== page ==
The two people who inspired him dared to go for it: entirely sustainable. He talks about former CEOs Jeroen de Haasand Ab van der Touw. Randolf Weterings , programme manager for electrification and hydrogen at the Port of Rotterdam Authority, has the same inner drive. He is going for an entirely sustainable Rotterdam port and society.
Randolf likes to think big and far ahead. So, it was no surprise when he was chosen as Future Leader of the year at the 2022 World Hydrogen Summit. He gained this title for developing the hydrogen hub in Rotterdam from the initial idea to transforming them into specific projects by bringing together and integrating the various initiatives.
For him, limiting global warming to no more than 1.5 degrees by 2050 is the most important climate goal, even more important than the 2030 climate targets. ‘Why do I believe that this is the way to go? In the short term, many rules and laws that we have introduced ourselves simply get in the way. A good example is the nitrogen ruling on Porthos, which delays the reduction of carbon emissions. Another example is the legislation surrounding public infrastructure, such as electricity, in which upfront investment is possible only to a very limited extent. We are being confronted by all this because we are the first ones, but I am convinced that once the way is clear, we will proceed very quickly.’
He looks ahead to 2050, with several milestones as intermediary stations. Key moments include the coming ashore of offshore wind as a source for hydrogen production, the construction of the hydrogen pipelines and the Shell hydrogen plant, which will be constructed on the Maasvlakte reclamation site and will produce exclusively green hydrogen. Randolf envisions our sustainable future
The following example given by Randolf illustrates the importance of how he thinks big and far ahead: ‘We now invite tenders for 2 gigawatts of wind power in each case. But we need 20 gigawatts of offshore wind in Rotterdam to produce green hydrogen to meet our climate goals and regional ambitions by 2050. For this purpose, it is better to lay the required pipelines in one go rather than a small section each time for 2 gigawatts. Although 2 gigawatts is already a huge scale-up compared with 2 years ago, it is of course more sustainable, more efficient and also important for longer-term investments to lay the pipelines in one go. Back then, we still referred to megawatts rather than gigawatts.’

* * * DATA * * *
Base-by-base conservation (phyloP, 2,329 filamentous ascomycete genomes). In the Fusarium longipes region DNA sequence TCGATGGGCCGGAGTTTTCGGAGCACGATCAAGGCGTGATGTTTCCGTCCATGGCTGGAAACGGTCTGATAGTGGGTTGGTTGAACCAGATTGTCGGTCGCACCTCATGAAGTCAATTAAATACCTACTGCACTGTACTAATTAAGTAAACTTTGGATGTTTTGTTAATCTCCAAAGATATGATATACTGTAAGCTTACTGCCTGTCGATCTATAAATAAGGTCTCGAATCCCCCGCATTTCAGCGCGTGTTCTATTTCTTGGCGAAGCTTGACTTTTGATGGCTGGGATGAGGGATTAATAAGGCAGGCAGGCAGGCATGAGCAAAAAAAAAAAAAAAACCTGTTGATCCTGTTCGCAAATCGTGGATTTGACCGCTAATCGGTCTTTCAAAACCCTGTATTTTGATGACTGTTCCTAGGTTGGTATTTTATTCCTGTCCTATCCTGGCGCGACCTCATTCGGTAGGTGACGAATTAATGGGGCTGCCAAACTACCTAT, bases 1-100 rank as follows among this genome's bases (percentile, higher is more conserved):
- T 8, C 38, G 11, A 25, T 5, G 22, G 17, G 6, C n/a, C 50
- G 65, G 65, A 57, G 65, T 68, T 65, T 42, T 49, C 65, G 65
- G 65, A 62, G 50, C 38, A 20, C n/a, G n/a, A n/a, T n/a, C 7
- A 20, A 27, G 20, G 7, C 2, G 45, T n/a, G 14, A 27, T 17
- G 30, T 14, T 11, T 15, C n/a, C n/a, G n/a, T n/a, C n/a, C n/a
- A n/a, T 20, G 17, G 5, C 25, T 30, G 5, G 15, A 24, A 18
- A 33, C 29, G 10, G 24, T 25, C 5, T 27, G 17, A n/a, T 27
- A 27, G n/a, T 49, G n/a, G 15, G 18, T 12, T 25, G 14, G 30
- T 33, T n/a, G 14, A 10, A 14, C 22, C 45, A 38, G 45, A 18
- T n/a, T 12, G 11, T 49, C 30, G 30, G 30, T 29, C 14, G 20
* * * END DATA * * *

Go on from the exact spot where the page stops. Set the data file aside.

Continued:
Electric charging station
Randolf’s passion for energy transition dates from his training. He started with LTS (lower vocational technical school) Electrical Engineering in 1998 and finished with Business Administration at Delft University of Technology in 2010. His dual work during his higher professional training at Eneco is still fresh in his mind: ‘From 2006 to 2008, they gave me the opportunity to contribute to the development of electric charging stations. There weren’t even any Teslas back then’, proving once again that he was already a budding future leader.
‘What I’m proud of? Wherever I go, everyone sees Rotterdam as the number one hydrogen hub. It’s great that Shell has chosen our Maasvlakte for green hydrogen production. Furthermore, I am proud that we are facilitating 7.4 gigawatts of offshore wind by 2030. And I am proud of being part of the Porthos project, even though that has some delays now. That is actually bad news, because anything that contributes, we should do now.’
He warns: ‘We should not get too bogged down in policy documents, because if we do we will not achieve the climate goals. Users such as the refinery, mobility and aviation sectors must switch to green hydrogen or derivatives now.’ In this respect, he points out the importance of a certification system that allows companies to prove that their hydrogen is 100 per cent green, i.e., generated from renewable energy, because the investment climate must be clear. ‘We also need to be alert to excess capacity abroad and import prices. To give you an idea: half of the green hydrogen needed for Europe’s 2030 climate targets will even have to come from outside Europe.’
‘Just solar panels’
He continues to work on projects that make a difference and have an impact on people and the environment. That drives him and earns him respect. What is his personal contribution to sustainability? ‘Just the usual things: solar panels on the roof and energy-use awareness,’ he replies. After a brief pause for thought, he continues: ‘In 2014, I also set up a company to build electrolysers needed to produce green hydrogen. Back then, hardly anyone was doing that and I often had to explain why hydrogen is so necessary. But the concept I developed then is now being put into practice at the conversion park.’